The construction of the original Somnath Temple is associated with the legend of Daksha’s curse on the Moon (Chandra Deva), the lore that explains the waxing and waning phenomena of the moon.

When Chandra Deva favored Rohini more than his other wives (who were all daughters of Daksha) as opposed to his promise that he would love all his 27 wives (the 27 nakshatras) equally, an infuriated Daksha puts a curse of Kshay (gradual degeneration of the body) on him. Gutted, Chandra Deva rushes to Lord Brahma, who advises him to bathe in Triveni Sangam at Prabhas Teerth and worship Lord Shiva, the ultimate savior. As instructed, Chandra Deva recites Mahamrityunjaya Mantra invoking Lord Shiva, who offers Chandra refuge in his dreadlocks (Lord Shiva thus came to be known as Chandrashekara). Lord Shiva also releases Chandra Deva from the curse inflicted on him for his unjust behavior, but without completely revoking it. Chandra Deva would wither, as cursed, however, Lord Shiva blesses him that he would steadily grow in size and radiance during the next 15 days of shrinking to a charming crescent, thus shining in full glory on Poornima.

Having received this boon, Chandra Deva constructs a beautiful temple in gold for Lord Shiva, which is the Somnath Temple (Soma meaning moon) and installs the first Jyotirlinga which he names Somnath Mahadev. Chandra also began to spend equal time with each of his 27 wives (1 day in each nakshatra) ever since.

Interesting Facts About Somnath Temple:

Interesting Facts About Somnath Temple
Source: adigasyatra
  • Also known as Prabhas Kshetra or Prabhas Patan, Somnath temple is the pious place where Bhagavan Shree Krishna took his divine journey to Neejdham.
  • Lord Krishna’s funeral rites were performed at Triveni Sangam, the confluence of Hiran, Kapila and Saraswati Rivers.
  • Ancient Holy texts such as Rig Veda, Shiv Puran, Shreemad Bhagavad Geeta, and Skanda Purana mention Somnath Temple.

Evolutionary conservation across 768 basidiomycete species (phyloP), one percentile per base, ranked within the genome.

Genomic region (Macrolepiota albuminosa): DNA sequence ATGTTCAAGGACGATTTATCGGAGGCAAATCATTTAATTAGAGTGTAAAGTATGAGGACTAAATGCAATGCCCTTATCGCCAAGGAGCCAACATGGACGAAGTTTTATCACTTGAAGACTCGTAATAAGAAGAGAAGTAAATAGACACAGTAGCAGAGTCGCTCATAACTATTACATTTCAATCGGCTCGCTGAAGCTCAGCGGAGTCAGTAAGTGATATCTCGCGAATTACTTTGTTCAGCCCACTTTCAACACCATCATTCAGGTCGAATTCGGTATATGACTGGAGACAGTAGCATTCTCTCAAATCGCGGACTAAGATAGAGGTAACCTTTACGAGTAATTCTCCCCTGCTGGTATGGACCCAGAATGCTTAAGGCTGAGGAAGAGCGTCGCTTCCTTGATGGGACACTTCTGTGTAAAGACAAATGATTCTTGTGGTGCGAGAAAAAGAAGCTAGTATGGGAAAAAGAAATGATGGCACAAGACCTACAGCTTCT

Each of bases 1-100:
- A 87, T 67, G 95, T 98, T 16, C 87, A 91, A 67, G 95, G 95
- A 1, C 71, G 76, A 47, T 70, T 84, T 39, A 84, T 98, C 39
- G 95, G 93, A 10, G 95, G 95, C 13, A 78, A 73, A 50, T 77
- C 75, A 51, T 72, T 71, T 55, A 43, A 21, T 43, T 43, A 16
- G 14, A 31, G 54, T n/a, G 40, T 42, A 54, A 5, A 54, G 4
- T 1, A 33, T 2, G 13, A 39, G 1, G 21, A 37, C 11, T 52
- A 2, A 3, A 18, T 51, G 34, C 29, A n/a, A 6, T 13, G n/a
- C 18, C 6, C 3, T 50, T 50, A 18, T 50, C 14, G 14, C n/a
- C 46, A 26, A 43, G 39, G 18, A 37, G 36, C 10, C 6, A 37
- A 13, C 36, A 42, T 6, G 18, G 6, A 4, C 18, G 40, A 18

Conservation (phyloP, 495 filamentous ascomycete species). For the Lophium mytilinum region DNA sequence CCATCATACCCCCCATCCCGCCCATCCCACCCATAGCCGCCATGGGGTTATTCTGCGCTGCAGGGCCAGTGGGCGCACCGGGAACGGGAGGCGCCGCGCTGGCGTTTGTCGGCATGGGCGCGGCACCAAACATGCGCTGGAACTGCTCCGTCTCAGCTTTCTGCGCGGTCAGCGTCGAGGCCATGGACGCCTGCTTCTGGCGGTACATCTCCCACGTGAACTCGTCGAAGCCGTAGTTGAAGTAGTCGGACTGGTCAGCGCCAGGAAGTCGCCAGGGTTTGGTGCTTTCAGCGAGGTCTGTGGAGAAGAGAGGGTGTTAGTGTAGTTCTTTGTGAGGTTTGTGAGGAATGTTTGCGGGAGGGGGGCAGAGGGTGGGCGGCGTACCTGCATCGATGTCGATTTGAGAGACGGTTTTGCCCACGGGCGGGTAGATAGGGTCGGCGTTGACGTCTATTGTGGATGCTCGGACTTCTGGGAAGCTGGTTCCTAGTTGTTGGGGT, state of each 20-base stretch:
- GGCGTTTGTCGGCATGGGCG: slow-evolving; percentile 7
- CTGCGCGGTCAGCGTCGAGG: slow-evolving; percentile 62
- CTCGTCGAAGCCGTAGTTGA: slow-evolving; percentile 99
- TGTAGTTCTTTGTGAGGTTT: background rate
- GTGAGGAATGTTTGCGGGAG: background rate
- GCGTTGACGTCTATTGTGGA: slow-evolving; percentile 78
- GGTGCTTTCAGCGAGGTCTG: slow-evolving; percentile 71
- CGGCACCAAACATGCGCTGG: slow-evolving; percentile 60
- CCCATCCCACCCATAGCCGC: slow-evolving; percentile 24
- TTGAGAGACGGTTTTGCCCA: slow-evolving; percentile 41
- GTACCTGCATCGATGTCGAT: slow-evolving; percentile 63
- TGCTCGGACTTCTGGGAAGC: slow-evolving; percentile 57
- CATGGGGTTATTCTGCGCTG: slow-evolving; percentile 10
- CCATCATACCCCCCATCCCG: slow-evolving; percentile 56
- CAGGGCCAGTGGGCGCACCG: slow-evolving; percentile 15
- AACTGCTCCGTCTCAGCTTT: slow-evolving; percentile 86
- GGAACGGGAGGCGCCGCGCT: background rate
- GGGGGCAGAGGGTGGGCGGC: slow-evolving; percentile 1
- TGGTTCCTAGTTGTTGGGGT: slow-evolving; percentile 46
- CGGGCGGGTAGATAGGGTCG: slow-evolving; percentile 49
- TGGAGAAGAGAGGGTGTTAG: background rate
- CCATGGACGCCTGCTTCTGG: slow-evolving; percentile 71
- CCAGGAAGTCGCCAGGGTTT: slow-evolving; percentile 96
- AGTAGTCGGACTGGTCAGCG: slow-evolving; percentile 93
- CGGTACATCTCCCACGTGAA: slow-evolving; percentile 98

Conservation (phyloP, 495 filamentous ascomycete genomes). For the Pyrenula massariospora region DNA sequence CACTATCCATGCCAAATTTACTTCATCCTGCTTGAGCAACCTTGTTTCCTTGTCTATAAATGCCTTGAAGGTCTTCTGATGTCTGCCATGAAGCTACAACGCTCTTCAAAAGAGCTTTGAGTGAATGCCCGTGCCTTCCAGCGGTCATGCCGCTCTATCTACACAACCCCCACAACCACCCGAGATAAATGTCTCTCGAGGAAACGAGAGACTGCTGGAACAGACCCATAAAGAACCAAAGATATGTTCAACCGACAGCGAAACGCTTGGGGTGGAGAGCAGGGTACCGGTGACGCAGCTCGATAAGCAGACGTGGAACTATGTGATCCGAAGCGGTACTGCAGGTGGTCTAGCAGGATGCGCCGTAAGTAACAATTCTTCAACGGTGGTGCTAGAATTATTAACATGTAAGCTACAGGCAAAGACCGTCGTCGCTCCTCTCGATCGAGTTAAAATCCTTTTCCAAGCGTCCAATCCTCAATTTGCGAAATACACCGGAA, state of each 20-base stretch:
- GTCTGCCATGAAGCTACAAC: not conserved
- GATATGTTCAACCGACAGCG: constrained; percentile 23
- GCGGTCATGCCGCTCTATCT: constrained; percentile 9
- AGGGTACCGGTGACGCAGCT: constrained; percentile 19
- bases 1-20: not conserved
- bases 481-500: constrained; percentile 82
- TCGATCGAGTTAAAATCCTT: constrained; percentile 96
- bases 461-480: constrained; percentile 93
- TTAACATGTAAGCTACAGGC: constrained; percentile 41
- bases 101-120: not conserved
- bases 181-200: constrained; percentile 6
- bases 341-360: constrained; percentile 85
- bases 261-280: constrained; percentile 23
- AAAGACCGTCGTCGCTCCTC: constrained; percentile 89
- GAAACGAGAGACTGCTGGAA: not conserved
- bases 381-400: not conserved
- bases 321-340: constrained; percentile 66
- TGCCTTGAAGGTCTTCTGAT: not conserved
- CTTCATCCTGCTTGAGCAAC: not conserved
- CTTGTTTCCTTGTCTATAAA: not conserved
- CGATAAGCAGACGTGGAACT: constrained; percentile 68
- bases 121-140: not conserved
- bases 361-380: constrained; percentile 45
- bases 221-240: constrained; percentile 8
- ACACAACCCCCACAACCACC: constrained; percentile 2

• Skanda Purana states that the original Somnath temple was built some 7, 99, 25,105 years ago.
  • According to the Skanda Purana, the name of this temple will be changed every time Lord Brahma recreates the world. So, Somnath temple will be known as Pran Nath Temple in a new world that replaces the world that we are living in right now.
  • Ancient texts also say that the ‘Pran Pratistha’ of the first Somnath Jyotirlinga was done on the auspicious third day of the brighter half of Shravan month during the tenth Treta Yug of Vaivasvata Manvantara.
  • The Jyotirlinga enshrined here is said to possess alchemic and radioactive properties and the magnetic field it creates around itself is the reason why it levitates above the ground.
  • Can you believe there exists no piece of land along the straight line between Somnath seashore and Antarctica? The Baan-Stambh (Arrow Pillar) erected on the sea toward the south of the Somnath temple has an inscription in Sanskrit attesting to this fact.
  • A one-hour light and sound show is organized at the Somnath temple every day, narrating to devotees the history and importance of this age-old temple.

How to Reach Somnath Jyotirlinga Temple?

How to Reach Somnath Jyotirlinga Temple
Source: Patrika

Somnath Temple is situated near Prabhas Patan in Saurashtra. Here’s how you can reach this temple by air, rail, or road.

By Flight: Keshod Airport and Diu Airport are the two closest airports, located at a distance of about 50 and 90 km from Somnath respectively. You can take buses from the airport or hire a taxi or cab to reach Somnath Temple. Sardar Vallabhai Patel Airport in Ahmedabad is the nearest international airport. Indian Eagle offers the best deals on international flights. So, hurry up, plan your trip and fly over to Gujarat to experience the mystical aura of Somnath temple yourself!

By Train: Somnath has its own railway station. Trains ply to Somnath from Ahmedabad, Mumbai, Pune, Jabalpur, and other major cities regularly. Veraval railway station located nearby is another option you have.

By Bus: Several public and private buses connect Somanth with cities like Rajkot, Porbandar, Ahmedabad, etc.

Places to See around Somnath Temple:

Places to See around Somnath Temple
Source: Flickr
  • Old Somnath Temple
  • Prabhas Patan Museum/ Somnath museum
  • Triveni Sangam
  • Krishna Paduka
  • Somnath Beach
  • Sarada Math
  • Surya temple & Mata Hinglaj Mataji Gufa
  • Geeta Temple
  • Baldev Ji Gufa
  • Veneshvar Mahadev temple
  • Laxminarayan Mandir
  • Junagadh Gir Safari